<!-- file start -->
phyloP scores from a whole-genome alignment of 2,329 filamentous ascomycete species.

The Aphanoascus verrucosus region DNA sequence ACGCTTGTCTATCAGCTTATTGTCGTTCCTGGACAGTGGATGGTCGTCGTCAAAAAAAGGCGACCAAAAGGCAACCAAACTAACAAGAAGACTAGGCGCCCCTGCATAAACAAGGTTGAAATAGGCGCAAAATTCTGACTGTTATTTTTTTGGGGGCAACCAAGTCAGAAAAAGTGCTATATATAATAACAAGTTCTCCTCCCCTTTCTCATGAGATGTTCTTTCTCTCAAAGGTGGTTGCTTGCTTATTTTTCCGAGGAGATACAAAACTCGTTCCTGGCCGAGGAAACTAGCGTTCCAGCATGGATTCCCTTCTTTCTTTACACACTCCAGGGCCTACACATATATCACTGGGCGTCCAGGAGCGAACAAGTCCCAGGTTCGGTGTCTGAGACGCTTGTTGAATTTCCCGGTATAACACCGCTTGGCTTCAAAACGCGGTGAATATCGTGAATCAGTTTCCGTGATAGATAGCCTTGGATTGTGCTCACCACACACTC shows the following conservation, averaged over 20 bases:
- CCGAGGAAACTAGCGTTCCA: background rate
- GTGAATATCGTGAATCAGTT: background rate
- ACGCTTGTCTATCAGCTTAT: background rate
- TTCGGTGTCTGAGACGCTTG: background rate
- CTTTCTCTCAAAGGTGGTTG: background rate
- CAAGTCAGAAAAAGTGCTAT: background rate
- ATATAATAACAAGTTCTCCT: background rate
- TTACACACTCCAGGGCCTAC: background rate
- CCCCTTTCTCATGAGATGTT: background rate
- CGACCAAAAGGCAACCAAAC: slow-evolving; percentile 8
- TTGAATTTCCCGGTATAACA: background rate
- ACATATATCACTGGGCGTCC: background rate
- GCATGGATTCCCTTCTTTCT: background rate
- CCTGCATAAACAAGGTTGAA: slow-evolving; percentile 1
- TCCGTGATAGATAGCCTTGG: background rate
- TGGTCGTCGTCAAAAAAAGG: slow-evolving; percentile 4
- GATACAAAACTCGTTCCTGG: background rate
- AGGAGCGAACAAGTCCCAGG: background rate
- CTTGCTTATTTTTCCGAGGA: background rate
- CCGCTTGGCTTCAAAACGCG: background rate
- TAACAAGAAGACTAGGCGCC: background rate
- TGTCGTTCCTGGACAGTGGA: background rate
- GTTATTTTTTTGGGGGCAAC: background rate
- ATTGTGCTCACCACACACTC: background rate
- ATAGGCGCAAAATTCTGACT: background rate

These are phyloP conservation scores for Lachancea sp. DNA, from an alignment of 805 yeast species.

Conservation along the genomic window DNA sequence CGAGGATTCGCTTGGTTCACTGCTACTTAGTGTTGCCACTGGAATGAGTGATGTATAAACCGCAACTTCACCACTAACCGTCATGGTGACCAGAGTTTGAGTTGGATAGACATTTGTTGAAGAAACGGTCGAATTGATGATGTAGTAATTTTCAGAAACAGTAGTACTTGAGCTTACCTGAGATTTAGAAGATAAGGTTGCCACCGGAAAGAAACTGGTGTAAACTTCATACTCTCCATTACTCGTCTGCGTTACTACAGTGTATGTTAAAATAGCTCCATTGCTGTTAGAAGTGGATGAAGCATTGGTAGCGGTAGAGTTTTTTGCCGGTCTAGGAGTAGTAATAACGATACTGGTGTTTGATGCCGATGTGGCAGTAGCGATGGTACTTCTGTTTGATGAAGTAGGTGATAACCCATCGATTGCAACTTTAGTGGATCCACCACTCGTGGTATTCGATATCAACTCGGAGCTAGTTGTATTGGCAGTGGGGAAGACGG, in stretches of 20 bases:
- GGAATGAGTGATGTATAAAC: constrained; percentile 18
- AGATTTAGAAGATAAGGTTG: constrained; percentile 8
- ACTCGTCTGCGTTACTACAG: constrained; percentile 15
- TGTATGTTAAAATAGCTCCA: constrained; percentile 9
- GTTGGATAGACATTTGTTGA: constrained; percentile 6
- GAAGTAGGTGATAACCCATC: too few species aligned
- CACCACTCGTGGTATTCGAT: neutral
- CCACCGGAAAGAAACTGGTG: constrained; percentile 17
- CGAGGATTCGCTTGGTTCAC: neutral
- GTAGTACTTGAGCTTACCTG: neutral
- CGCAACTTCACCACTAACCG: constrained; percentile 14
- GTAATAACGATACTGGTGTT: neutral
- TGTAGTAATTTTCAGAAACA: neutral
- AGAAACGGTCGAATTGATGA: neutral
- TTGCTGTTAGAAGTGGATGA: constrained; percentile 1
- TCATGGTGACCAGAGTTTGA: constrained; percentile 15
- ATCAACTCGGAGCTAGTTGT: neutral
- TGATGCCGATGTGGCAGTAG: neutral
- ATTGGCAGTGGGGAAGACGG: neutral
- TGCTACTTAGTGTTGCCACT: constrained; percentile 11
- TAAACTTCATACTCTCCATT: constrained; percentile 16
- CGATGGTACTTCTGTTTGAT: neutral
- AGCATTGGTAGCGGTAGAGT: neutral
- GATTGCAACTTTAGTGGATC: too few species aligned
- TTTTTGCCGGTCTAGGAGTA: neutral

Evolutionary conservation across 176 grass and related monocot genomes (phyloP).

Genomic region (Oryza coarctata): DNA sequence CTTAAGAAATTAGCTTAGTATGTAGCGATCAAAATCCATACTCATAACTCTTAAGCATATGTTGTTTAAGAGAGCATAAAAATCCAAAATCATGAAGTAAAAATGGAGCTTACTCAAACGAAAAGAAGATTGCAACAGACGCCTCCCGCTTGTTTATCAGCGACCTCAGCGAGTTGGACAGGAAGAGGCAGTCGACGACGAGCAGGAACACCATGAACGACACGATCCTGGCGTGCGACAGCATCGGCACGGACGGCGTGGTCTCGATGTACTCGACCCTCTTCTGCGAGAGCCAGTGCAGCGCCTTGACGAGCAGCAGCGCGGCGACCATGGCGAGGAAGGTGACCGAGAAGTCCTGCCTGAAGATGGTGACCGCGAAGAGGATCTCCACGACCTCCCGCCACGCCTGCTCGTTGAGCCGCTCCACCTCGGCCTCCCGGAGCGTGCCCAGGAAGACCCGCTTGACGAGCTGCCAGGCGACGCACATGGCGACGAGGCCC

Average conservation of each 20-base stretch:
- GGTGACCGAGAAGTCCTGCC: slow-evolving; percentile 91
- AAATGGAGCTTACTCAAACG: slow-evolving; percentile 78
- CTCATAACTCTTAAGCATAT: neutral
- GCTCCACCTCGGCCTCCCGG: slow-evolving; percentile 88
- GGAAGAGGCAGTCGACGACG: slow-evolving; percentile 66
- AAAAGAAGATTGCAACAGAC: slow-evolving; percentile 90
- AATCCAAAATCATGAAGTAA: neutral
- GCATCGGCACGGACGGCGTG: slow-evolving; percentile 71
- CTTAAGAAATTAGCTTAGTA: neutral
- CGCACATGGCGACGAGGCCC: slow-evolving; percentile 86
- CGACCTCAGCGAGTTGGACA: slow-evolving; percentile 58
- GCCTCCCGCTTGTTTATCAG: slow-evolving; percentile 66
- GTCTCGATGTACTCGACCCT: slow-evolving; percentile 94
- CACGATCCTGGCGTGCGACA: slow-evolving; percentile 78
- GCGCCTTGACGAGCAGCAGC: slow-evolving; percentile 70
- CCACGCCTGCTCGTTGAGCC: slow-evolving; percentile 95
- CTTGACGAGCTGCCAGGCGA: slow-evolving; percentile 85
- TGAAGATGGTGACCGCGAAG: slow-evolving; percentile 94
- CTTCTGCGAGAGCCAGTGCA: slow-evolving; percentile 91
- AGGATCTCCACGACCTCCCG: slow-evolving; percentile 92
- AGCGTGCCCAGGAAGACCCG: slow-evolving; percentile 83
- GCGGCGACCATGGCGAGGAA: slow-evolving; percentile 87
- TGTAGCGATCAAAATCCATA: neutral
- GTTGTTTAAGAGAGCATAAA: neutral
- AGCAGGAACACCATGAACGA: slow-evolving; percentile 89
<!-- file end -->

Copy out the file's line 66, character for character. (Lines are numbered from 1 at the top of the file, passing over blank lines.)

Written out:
- CTTAAGAAATTAGCTTAGTA: neutral